- The U.S. Recruits New Hackers
By Noah Shachtman <mailto:<a href="mailto:noahmax@...?Subject=Re:%20(ai)%20The%20U.S.%20Recruits%20New%20Hackers%2526In-Reply-To=%2526lt;758D1C1C469D114CBC6A96FE41155B6103D7C8AF@...>">noahmax@...</a>?subject
=The U.S. Recruits New
The government desperately needs experts to fight hackers. So they've
recruited a 63-year-old retired aerospace engineer, a midwestern mother of
three, and a long-haired former teen golfing champ to do the job.
The National Science Foundation <<a href="http://www.nsf.gov">http://www.nsf.gov</a>> is handing out $8.6
million worth of two-year training scholarships in computer security, in
return for two years of government service.
These three -- all students at the University of Tulsa, one of six
participating institutions -- are among the first of an expected 200 people
to begin their studies.
Julie Evans found the inspiration to fight computer viruses from a human
disease -- her daughter's cancer.
Evans, 42, is a self-described "geek," with eight computers in her Oklahoma
City home. For most of her adult life, she's worked as a freelance
programmer, raised her three kids, and slowly, one class at a time, earned
her bachelor's degree in computer science, finally getting her diploma in
This year, she was looking around for a computer science master's program.
Then, her oldest daughter, Brandi, a 21-year-old nursing student, was
diagnosed with liver cancer. If the cancer spread, Brandi was dead. An
immediate transplant was needed.
Luckily, only a month and six days after her diagnosis, Brandi received her
new liver at Baptist Hospital in Oklahoma City.
Her mother felt an overwhelming sense of gratitude.
"I can't think of another country in the world where my daughter would have
gotten the transplant in time," Evans said. "I feel a debt to my country
because I still have my daughter."
So when she read about Tulsa's new NSF scholarships, it appealed to both her
sense of service and to her natural affinity for silicon.
It's also a sweet deal for Evans and her fellow students: The NSF pays full
tuition for two years, plus room and board, travel costs and a monthly
stipend of about $1,000.
"I could have never done it if it wasn't paid for," she said.
Such incentives are sorely needed, say experts, to address the government's
gargantuan need for computer security experts.
"In academia, we're producing 3,000 to 4,000 people a year with some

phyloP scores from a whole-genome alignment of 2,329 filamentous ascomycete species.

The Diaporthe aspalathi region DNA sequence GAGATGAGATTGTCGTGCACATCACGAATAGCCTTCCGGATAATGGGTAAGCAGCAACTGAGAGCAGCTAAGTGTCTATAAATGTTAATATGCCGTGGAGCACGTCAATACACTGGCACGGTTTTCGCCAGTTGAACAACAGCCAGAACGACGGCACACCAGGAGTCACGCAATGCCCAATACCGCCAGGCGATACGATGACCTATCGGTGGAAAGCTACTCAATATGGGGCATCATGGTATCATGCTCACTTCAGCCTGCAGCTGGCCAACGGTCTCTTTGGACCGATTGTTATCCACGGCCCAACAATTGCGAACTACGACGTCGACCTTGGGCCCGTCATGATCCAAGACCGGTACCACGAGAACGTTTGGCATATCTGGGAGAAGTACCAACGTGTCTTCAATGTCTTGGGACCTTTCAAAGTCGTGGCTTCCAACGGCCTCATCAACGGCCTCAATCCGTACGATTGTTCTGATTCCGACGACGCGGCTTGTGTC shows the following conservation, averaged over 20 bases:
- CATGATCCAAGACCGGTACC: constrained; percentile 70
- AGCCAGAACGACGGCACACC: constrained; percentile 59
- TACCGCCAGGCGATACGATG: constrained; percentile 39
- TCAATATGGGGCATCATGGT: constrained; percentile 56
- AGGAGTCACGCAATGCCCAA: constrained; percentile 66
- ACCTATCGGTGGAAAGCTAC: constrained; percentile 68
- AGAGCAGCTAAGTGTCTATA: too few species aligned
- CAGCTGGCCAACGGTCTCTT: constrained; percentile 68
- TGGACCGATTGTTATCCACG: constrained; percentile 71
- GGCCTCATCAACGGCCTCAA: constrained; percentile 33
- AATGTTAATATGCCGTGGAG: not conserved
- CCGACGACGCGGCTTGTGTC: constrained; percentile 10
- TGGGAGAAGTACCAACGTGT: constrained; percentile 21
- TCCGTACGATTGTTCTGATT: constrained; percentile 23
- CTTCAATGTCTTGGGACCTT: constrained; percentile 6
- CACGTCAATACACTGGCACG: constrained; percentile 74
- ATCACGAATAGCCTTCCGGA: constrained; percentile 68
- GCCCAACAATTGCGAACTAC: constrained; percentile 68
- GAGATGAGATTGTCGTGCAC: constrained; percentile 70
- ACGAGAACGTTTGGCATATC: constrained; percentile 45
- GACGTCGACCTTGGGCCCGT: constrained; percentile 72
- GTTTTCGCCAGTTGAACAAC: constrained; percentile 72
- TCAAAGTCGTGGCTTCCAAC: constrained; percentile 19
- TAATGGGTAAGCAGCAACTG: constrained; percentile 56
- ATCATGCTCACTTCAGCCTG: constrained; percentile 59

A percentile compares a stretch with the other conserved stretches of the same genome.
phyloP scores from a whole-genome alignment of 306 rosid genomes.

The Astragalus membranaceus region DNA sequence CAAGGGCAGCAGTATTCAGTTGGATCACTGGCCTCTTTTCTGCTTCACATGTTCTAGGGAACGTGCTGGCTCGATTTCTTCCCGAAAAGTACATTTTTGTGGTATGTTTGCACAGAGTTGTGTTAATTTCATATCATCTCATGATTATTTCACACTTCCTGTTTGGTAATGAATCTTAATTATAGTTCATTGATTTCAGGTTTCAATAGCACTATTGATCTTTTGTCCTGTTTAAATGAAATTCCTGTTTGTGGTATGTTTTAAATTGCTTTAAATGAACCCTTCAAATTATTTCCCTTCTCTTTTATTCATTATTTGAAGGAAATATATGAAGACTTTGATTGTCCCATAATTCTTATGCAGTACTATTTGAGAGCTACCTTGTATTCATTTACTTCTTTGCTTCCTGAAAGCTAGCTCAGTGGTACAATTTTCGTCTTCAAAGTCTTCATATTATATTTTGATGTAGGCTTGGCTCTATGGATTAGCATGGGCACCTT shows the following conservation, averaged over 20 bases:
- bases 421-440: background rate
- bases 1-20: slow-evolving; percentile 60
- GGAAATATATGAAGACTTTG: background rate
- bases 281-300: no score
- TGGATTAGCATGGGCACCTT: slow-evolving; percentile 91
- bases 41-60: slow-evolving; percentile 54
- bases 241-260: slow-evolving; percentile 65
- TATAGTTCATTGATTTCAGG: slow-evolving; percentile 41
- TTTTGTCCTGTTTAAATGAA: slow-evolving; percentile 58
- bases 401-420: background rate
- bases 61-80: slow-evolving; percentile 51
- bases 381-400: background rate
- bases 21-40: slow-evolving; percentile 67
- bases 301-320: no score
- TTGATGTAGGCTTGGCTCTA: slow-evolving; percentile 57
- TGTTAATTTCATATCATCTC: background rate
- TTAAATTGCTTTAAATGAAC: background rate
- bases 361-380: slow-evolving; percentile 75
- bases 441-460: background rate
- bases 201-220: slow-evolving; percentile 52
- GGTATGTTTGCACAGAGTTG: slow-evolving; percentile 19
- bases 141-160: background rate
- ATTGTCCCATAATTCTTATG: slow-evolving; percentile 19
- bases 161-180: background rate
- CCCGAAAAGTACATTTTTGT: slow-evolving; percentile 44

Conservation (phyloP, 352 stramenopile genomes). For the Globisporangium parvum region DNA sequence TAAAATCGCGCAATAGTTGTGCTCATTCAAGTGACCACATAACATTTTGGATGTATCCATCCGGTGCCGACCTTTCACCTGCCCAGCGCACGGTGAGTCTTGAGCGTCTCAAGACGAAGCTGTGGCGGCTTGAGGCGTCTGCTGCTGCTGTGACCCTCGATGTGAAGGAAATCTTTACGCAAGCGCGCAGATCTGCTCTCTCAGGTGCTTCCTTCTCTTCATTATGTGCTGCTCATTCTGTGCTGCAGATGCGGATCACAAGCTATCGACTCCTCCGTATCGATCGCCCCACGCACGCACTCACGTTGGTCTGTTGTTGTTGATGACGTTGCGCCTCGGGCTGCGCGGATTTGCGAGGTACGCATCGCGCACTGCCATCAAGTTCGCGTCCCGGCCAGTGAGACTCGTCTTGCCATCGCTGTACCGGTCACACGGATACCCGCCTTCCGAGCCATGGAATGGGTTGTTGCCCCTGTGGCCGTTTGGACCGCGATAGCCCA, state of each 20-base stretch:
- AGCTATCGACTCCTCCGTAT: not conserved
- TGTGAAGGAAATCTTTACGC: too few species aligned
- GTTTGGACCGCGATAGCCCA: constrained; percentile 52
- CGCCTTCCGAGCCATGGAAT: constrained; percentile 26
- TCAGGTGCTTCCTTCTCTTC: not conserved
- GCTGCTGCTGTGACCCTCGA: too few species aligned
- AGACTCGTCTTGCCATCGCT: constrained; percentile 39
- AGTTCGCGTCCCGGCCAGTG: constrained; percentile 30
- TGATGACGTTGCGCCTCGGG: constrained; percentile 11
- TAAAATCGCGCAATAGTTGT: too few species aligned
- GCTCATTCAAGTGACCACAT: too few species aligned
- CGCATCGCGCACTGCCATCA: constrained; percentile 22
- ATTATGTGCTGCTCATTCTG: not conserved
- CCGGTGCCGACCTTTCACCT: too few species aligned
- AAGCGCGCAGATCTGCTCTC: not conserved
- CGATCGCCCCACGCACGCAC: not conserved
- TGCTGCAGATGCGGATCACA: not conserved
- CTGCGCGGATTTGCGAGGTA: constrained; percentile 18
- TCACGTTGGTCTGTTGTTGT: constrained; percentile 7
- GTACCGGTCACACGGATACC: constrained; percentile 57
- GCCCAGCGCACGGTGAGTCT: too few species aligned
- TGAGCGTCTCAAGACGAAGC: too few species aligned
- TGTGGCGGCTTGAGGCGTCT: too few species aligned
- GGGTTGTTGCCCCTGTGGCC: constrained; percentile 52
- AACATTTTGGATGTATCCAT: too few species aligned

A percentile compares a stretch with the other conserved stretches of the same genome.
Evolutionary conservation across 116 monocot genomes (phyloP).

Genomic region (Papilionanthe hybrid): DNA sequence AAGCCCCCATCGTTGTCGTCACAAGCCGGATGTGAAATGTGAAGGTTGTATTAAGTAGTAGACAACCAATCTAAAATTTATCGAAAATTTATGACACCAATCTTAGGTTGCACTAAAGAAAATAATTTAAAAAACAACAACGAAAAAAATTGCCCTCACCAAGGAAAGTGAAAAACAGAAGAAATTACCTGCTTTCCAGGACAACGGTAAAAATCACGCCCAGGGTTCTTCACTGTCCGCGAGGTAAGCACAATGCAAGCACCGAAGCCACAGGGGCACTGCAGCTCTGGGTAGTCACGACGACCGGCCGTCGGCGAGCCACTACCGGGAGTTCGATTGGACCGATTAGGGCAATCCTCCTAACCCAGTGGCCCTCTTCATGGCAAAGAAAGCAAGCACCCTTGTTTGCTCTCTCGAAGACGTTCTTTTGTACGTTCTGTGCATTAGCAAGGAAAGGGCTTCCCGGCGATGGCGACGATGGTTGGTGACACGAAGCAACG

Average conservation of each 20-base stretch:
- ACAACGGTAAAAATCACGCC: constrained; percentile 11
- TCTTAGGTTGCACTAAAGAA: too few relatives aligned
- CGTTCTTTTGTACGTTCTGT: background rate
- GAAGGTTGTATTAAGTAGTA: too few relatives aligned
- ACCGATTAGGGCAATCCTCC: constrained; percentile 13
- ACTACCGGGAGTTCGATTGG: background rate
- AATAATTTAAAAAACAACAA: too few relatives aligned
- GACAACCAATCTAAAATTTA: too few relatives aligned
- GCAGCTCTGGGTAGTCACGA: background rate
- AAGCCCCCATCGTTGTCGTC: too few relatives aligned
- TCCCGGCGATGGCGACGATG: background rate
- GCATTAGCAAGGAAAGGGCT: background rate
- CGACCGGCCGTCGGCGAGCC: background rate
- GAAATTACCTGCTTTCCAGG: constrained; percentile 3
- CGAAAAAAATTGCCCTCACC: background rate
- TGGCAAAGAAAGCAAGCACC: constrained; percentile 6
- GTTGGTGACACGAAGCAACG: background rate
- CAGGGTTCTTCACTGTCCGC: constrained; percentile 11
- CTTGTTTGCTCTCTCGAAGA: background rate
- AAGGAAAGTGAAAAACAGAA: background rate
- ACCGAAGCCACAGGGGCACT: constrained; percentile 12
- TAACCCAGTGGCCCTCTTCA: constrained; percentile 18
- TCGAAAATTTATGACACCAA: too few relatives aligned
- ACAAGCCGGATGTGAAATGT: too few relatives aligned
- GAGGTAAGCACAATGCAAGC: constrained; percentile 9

credible security training. But the demand is in the hundreds of thousands
... and government pay rates have not been competitive with the industry,"
said Eugene Spafford, a Purdue University <<a href="http://www.purdue.edu">http://www.purdue.edu</a>> professor
who's supervising his school's NSF security scholarships.
So the few hundred new recruits -- even when combined with additional
trainees supplied by the Department of Defense, which is set to announce a
program similar to the NSF's in the next few days -- won't even begin to
scratch the surface of what's needed.
These hacker-battlers need not be former hackers themselves.
"When people train to be detectives, they don't commit murders," said Sujeet
Shenoi, who oversees Tulsa's Cyber Corps program.
Some recruits, it seems, have done just about everything but hack.
As a teenager, Rick Ayers won 15 straight junior golf tournaments and rubbed
elbows with legends like Jack Nicklaus. In college, he studied architecture
at Louisiana Tech, but split school to go on tour with a local band.
While on the road, Rick met a girl in Tulsa and eventually moved there to be
with her. Rick wound up as a programmer at a local market research firm,
discovered he liked the work and went back to school to complement his
Always looking for the next opportunity, he was hooked as soon as Shenoi
told him about the NSF program. Now, Rick's studying secure e-commerce and
database design, and working his way toward the federal certificates he'll
need for a government computer security job.
Howard Barnes already has more than a bit of government experience. He
joined the Army Reserves as a high school senior in 1956, serving on active
duty for six months at Ft. Leonard Wood, Missouri. His first job out of
college was with NASA <<a href="http://www.nasa.gov">http://www.nasa.gov</a>> , designing flight simulation
programs. Later, at Boeing, Howard honed the airborne software of the B-52
But his last position, with a manufacturing division of Cessna Aircraft, was
dull, leaving him without a sense of purpose. So he, too, leapt at the
chance to join the Tulsa program.
"My sister said, 'Some of these adventures aren't as much fun as you get
older,'" Howard said.
"But I worked in a computer-related field for 35, 40 years. I think I have
some talent, some skills. And I think I'm supposed to use them for a good
And so, 46 years later, Howard Barnes is once again a new recruit.